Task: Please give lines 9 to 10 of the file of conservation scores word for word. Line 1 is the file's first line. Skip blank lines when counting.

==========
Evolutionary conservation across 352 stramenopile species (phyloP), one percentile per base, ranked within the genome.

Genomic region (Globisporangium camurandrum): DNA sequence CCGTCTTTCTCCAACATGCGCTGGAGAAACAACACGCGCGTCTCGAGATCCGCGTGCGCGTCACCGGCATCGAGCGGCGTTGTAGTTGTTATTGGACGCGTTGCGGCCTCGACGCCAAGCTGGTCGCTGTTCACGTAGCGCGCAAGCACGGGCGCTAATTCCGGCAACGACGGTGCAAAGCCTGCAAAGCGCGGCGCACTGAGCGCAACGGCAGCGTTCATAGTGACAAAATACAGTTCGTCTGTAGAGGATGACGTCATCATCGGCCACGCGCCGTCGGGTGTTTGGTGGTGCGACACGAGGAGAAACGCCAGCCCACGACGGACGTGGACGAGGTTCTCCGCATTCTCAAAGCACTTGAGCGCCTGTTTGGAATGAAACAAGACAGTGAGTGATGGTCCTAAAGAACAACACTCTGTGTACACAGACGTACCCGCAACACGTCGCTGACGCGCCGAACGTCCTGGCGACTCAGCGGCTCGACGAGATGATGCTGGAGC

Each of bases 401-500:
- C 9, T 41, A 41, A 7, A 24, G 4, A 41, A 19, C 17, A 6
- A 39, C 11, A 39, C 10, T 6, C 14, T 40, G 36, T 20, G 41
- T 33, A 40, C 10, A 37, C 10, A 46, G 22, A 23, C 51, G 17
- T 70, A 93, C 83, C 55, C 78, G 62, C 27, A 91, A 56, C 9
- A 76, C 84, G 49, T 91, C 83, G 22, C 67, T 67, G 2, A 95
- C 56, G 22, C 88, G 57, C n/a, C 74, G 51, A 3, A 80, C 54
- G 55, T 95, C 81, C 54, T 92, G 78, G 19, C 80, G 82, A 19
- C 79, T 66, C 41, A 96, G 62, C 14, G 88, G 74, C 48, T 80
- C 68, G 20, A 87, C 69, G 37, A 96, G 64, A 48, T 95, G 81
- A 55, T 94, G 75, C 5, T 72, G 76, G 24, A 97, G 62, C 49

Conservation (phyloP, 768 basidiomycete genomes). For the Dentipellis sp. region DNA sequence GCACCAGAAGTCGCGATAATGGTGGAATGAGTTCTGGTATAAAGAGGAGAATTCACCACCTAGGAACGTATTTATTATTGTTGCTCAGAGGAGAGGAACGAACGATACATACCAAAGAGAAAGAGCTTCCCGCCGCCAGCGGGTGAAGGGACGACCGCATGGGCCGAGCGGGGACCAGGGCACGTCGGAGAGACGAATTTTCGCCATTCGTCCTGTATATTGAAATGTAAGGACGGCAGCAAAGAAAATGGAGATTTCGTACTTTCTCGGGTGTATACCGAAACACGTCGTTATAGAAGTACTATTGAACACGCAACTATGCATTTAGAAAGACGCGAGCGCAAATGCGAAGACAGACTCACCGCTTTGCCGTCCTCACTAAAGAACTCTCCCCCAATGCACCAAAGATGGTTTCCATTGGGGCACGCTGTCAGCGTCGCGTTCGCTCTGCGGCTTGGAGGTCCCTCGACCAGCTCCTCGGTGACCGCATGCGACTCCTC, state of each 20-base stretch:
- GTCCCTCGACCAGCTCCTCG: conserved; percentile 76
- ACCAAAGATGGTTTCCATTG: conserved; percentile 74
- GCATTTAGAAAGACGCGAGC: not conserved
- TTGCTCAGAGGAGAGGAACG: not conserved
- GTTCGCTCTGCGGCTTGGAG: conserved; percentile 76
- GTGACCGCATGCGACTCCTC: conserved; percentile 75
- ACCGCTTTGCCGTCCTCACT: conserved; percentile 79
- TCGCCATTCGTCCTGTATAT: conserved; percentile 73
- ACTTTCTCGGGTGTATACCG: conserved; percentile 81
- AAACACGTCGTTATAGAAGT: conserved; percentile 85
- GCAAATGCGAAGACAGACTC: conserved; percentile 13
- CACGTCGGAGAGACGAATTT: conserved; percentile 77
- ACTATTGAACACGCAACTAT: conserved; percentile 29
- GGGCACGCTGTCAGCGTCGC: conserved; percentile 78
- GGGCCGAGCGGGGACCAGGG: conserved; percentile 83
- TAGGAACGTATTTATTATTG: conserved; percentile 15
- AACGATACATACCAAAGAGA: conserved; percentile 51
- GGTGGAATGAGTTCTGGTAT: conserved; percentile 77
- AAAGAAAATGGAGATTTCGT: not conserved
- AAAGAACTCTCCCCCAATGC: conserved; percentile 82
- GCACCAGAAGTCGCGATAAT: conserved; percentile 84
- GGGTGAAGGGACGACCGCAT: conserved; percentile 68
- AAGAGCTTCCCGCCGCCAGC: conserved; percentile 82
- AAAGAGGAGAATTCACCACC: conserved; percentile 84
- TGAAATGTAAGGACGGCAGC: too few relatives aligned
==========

- C 56, G 22, C 88, G 57, C n/a, C 74, G 51, A 3, A 80, C 54
- G 55, T 95, C 81, C 54, T 92, G 78, G 19, C 80, G 82, A 19